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The complete review's Review:

       Krishnakanta's Will begins as a typical tale of disgruntled future heirs and forged wills. Krishnakanta and his brother, Ramkanta, owned a valuable piece of land, but the property had been bought in the name of Krishnakanta. Ramkanta had a son, Govindalal, and Krishnakanta always wanted to do right by his nephew, and make sure he would eventually control that portion of the land that would be rightfully his -- but he never managed to draw up the right papers during Ramkanta's lifetime. When Krishnakanta does finally draw up his will he bequeaths half the land to his nephew -- which ticks of his own oldest son, the no-good Haralal.
       Haralal complains to his father, leading Krishnakanta to leave even less of his property to his son, and even threats such as Haralal's that he was now going to go marry a widow -- newly legal at the time, but socially and religiously still very much frowned upon -- can't move him to change his mind. So Haralal decides to do the next best thing: change the will himself, by substituting a forged one. This isn't easy, but after a few tries he seems to manage the trick -- with the help of the beautiful young Rohini. But Rohini has second thoughts and tries to set things right again -- landing herself in a heap of trouble.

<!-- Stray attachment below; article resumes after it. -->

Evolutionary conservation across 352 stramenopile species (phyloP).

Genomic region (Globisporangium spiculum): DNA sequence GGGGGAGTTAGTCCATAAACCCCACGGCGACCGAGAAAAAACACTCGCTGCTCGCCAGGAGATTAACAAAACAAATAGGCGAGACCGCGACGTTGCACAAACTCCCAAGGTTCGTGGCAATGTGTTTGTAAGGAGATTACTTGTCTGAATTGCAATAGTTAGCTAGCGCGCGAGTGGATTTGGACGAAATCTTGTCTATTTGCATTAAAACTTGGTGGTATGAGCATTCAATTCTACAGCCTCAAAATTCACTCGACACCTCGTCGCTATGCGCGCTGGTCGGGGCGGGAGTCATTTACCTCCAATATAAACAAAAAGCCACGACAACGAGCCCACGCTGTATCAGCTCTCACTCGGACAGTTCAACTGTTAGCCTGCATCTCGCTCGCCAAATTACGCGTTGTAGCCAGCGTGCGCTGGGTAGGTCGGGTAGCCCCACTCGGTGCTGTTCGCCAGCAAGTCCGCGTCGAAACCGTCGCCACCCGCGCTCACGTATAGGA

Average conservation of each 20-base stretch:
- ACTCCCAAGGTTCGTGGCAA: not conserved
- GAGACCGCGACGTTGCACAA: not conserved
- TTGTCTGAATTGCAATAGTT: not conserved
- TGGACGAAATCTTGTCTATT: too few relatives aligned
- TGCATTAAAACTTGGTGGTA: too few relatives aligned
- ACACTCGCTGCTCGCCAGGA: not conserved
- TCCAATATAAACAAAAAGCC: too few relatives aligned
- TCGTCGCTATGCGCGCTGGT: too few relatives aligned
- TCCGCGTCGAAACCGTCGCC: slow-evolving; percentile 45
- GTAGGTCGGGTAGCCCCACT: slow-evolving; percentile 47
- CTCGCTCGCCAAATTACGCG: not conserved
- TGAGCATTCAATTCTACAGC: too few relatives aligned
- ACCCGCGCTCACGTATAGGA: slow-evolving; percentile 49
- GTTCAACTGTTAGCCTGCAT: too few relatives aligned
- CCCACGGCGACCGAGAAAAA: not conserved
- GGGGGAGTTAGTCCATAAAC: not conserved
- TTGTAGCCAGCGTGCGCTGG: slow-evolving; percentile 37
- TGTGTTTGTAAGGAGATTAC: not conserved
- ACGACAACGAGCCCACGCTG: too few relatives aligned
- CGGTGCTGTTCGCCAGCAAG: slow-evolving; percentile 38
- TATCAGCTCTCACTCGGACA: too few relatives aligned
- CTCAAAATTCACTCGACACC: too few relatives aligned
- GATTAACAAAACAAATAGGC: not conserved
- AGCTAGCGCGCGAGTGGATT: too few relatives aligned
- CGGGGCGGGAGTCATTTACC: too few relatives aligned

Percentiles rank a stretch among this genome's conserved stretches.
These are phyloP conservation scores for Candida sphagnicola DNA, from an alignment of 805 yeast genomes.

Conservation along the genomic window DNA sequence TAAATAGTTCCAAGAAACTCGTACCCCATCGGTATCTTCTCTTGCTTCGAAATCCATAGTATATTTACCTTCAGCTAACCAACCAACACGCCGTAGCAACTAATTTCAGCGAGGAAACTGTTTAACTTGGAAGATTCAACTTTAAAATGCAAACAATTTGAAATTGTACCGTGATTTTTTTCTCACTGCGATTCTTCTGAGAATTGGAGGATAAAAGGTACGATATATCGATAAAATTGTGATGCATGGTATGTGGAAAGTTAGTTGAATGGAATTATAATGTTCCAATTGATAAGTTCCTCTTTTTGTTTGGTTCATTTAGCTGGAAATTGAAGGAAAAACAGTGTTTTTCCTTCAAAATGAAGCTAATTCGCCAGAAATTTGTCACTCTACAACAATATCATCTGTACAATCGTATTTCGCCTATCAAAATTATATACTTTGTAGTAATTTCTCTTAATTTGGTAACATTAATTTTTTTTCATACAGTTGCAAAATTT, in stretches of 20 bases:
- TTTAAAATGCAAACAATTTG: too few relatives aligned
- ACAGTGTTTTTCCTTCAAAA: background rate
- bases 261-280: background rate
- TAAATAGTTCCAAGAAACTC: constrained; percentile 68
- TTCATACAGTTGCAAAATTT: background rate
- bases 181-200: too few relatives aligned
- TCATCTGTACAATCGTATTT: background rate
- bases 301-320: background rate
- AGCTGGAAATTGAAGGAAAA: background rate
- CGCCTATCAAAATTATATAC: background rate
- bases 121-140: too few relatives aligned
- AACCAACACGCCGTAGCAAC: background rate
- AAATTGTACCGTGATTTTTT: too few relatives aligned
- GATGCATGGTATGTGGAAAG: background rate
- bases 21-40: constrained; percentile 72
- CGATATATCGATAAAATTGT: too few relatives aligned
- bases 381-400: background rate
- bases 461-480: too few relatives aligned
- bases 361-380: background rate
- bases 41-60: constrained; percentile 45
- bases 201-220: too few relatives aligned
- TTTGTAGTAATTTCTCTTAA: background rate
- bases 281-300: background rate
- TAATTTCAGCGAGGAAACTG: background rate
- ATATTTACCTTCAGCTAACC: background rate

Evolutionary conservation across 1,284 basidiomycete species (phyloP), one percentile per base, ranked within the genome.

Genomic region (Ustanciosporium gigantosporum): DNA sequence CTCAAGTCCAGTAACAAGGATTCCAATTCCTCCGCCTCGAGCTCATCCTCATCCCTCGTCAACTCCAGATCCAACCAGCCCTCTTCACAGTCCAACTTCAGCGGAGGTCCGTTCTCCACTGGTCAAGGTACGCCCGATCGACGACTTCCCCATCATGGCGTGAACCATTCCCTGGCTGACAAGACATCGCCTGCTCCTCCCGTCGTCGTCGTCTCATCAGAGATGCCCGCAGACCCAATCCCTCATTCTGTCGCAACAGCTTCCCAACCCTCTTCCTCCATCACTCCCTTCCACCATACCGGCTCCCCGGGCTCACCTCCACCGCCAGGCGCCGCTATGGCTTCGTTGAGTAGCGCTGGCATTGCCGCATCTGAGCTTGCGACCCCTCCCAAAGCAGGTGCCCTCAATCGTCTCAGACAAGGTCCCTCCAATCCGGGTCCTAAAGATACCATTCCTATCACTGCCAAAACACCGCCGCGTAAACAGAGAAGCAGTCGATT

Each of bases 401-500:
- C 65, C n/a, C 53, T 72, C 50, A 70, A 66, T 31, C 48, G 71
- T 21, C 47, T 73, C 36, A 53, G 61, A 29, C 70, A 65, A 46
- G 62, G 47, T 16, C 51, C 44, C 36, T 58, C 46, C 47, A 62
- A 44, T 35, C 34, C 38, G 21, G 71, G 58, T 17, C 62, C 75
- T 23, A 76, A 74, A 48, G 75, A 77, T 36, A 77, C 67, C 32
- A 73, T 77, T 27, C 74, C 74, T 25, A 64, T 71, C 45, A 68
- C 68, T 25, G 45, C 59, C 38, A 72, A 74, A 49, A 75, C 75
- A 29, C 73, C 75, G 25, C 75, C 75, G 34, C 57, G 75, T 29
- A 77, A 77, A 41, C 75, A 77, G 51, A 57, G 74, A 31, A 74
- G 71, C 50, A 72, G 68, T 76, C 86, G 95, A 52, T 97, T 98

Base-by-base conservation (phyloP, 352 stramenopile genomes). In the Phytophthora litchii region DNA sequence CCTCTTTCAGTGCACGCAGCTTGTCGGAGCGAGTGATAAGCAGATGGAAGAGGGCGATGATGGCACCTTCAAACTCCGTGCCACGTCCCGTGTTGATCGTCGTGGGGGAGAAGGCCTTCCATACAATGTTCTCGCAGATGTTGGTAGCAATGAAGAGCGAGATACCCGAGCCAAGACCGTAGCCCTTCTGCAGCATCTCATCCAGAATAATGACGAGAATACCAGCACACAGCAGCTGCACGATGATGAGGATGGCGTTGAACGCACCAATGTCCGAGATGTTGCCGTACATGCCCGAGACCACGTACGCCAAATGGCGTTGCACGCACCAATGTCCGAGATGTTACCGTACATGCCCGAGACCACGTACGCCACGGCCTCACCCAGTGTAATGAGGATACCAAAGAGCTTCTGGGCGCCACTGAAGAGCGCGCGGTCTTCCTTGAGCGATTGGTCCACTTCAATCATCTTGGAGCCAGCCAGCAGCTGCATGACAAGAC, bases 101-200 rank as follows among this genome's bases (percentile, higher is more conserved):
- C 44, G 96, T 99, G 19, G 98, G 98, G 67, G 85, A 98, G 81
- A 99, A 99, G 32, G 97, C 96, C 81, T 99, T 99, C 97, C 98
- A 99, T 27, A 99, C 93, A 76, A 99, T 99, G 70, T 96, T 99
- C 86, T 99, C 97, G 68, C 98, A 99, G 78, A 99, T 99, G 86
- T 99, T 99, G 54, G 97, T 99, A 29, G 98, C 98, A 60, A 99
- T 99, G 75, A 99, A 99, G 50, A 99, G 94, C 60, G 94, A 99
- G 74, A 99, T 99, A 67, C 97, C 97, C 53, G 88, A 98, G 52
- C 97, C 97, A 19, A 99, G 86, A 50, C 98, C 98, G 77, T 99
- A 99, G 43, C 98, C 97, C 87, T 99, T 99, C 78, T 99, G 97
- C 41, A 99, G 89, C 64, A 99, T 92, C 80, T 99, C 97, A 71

Here Govindalal steps in. He is married to a girl known as Bhramar (her real name having: "become obsolete through disuse"), whom he loves very much, despite her very dark complexion (as opposed to, for example, the very fair beauty Rohini ...). Bhramar is a mere seventeen when all this happens, but they're quite happily married -- until Govindalal tries to help out the bewitching Rohini.
       Govindalal is eventually torn between the women -- his wife: "has virtue, Rohini beauty" --, and with matters complicated by pride, miscommunication (and lack of communication), and misunderstandings between some of the actors, things get messy and complicated. Considering or actually attempting suicide is something that goes through the minds of those involved in the love triangle, and it comes to worse, too. And even if after Krishnakanta's death the way his estate is divided up ultimately does reflect what's just, the beneficiaries are unable to truly enjoy what's theirs.